Over the past decade, the foundation has completed more than 80 restoration projects at an estimated cost of $1 million. But the work is far from over, he says. There are 636 preservable Jewish cemeteries in Poland, and the goal is to restore all of them.

Other organizations are trying to foster a recognition of Jewish identity. The US-based Ronald S. Lauder Foundation, for example, teaches Hebrew and offers religious instruction for Polish Jews of all ages searching for their roots.

Rabbi Michael Schudrich, who heads the Lauder effort in Poland, thinks there are many more Jews in Poland than current estimates would indicate. Many older Jews hid their religious origins to escape communist-era discrimination, Rabbi Schudrich explains. One of the foundation's immediate goals is to reawaken their religious sense.

It is not easy to spot signs of Poland's Jewish revival, but the Kazimierz district confirms it is slowly taking place. Although the neighborhood is in a generally dilapidated state, a few smartly remodeled Jewish cafes and a bookstore stand out. The Jewish cemetery has also undergone renovation. In addition, the Lauder Foundation has opened a youth center, and another group, the Judaica Foundation, is operating a cultural center.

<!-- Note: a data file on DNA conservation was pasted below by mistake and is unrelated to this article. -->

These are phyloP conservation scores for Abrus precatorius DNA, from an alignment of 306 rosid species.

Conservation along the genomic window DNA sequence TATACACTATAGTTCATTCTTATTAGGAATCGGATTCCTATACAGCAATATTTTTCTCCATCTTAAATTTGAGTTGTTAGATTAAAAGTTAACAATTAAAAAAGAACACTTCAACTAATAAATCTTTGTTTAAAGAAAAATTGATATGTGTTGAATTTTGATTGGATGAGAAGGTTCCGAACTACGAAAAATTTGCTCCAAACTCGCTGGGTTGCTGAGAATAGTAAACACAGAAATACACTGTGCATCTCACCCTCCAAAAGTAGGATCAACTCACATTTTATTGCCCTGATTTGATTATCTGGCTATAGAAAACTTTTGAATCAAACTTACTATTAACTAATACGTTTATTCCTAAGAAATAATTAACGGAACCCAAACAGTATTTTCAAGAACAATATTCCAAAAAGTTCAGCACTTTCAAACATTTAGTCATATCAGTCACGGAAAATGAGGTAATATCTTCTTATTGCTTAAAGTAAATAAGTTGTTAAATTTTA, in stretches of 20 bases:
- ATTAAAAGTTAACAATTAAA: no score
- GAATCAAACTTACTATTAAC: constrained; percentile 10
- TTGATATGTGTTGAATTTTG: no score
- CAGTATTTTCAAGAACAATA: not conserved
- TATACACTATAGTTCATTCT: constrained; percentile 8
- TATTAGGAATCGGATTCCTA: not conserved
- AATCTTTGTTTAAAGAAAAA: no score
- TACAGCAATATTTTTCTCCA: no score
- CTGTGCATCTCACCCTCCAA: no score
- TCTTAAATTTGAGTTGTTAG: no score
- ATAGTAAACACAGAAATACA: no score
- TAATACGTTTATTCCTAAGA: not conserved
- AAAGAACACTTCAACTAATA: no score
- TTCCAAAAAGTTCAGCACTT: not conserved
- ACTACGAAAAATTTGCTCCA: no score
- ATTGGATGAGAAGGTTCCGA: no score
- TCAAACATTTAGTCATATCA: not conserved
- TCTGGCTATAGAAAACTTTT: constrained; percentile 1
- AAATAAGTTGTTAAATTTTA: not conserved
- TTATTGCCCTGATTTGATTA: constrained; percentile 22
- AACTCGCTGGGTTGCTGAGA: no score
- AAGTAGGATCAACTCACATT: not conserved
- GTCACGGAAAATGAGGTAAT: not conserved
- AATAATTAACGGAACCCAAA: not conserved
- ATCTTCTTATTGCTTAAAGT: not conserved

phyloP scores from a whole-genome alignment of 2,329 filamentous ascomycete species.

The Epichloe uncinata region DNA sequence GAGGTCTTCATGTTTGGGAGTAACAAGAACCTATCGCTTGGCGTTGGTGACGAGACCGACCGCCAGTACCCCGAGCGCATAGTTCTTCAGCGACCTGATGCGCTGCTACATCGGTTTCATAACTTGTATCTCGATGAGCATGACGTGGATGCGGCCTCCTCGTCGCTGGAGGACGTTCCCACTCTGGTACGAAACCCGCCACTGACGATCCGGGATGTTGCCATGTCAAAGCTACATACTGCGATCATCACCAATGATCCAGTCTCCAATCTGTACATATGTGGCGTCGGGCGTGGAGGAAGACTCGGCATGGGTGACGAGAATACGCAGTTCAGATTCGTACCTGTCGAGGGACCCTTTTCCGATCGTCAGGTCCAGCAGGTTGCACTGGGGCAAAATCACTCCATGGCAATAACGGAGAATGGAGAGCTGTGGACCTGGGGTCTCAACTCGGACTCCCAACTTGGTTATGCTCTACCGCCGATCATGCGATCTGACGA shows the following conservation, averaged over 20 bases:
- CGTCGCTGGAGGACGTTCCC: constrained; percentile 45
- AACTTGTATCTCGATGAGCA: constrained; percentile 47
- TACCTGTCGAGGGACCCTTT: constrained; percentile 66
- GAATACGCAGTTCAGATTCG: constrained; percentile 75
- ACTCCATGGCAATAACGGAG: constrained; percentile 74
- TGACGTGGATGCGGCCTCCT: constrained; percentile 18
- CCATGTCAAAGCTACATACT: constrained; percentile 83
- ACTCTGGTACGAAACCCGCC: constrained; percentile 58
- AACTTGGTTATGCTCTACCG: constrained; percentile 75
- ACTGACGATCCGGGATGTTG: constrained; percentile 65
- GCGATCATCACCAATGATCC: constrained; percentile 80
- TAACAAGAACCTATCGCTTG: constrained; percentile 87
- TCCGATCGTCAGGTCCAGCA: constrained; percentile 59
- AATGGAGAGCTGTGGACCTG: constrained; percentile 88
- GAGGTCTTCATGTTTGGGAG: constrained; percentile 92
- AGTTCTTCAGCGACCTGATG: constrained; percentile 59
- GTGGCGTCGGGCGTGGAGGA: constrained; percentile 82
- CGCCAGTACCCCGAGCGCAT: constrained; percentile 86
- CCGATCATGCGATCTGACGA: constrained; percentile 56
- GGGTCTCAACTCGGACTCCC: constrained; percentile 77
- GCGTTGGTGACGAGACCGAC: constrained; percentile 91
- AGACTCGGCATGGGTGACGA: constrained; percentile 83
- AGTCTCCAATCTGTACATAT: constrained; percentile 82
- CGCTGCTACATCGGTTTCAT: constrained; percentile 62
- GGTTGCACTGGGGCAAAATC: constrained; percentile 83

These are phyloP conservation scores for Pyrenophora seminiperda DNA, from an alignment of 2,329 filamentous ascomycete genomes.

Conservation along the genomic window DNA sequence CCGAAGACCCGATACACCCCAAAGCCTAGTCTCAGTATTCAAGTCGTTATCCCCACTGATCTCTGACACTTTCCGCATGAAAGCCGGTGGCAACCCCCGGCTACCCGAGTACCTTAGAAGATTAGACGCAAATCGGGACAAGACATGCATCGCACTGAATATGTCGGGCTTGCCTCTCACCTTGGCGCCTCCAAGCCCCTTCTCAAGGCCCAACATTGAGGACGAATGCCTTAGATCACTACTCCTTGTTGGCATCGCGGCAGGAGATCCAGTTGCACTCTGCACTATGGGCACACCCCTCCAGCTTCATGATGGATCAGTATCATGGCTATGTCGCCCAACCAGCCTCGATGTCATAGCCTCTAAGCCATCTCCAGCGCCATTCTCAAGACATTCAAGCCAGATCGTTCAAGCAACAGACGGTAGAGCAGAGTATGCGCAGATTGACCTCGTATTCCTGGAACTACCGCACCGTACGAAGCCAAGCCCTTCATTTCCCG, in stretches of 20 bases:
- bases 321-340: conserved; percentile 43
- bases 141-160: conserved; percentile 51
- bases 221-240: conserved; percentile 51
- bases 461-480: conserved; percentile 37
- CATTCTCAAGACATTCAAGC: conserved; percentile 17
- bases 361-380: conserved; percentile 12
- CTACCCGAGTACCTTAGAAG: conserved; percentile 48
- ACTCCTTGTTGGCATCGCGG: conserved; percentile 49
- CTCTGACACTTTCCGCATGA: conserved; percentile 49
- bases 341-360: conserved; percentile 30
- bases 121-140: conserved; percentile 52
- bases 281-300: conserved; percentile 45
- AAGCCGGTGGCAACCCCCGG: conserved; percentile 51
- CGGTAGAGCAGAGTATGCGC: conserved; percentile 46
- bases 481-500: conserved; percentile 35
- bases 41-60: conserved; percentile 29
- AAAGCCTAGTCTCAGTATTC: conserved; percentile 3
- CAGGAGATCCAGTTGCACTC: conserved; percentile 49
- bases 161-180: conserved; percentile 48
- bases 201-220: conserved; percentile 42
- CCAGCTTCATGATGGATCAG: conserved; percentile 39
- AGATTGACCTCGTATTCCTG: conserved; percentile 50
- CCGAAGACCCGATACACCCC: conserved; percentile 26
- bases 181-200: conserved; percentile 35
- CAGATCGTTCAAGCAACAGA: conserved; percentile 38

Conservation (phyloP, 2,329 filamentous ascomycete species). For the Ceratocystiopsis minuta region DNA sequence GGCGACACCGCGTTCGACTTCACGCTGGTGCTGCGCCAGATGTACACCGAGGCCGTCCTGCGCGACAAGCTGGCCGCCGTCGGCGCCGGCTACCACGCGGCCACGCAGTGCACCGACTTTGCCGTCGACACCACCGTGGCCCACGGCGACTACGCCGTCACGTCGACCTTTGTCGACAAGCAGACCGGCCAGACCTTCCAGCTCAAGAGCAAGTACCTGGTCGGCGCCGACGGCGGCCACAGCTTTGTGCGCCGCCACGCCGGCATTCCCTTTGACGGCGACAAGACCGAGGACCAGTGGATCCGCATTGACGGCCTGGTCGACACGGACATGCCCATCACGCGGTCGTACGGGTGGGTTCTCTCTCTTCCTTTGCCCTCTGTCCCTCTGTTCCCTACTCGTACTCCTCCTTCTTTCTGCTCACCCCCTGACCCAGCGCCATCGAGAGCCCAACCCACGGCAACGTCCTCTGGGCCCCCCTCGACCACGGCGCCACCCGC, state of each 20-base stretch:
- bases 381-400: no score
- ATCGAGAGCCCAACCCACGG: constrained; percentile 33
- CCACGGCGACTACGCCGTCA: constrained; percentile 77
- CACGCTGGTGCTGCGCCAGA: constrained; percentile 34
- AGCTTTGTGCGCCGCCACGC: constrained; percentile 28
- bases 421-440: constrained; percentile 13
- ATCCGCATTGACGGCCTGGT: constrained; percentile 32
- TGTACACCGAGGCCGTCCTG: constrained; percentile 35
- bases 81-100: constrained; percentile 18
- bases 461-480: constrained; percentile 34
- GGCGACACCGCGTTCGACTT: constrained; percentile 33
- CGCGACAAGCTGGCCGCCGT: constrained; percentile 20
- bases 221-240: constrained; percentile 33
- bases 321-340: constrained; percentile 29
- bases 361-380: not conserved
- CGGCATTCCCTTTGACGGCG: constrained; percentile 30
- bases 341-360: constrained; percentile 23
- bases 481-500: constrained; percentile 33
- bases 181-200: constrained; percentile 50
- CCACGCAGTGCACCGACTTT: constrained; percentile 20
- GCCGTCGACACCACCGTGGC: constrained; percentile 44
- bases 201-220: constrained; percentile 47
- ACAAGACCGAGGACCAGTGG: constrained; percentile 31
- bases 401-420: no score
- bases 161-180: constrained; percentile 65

THE neighborhood's Jewish community now numbers a hundred or so -- down from a prewar total of 70,000. But bookstore employees say that many customers are Poles, wanting to rediscover part of their country's almost-lost heritage.

''Poland, especially in the 16th and 17th centuries, was one of the most important Jewish centers in Europe,'' says Prof. Tadeusz Chrzanowski, an architectural specialist involved in the Kazimierz restoration effort.

Poland may now be trying to overcome an anti-Semitic image. But in the 16th century -- with Western Europe gripped by the Spanish Inquisition as well as religious conflicts sparked by the Protestant Reformation -- Poland was considered a bastion of tolerance. It was a magnet for Jewish immigrants seeking to escape persecution in the West.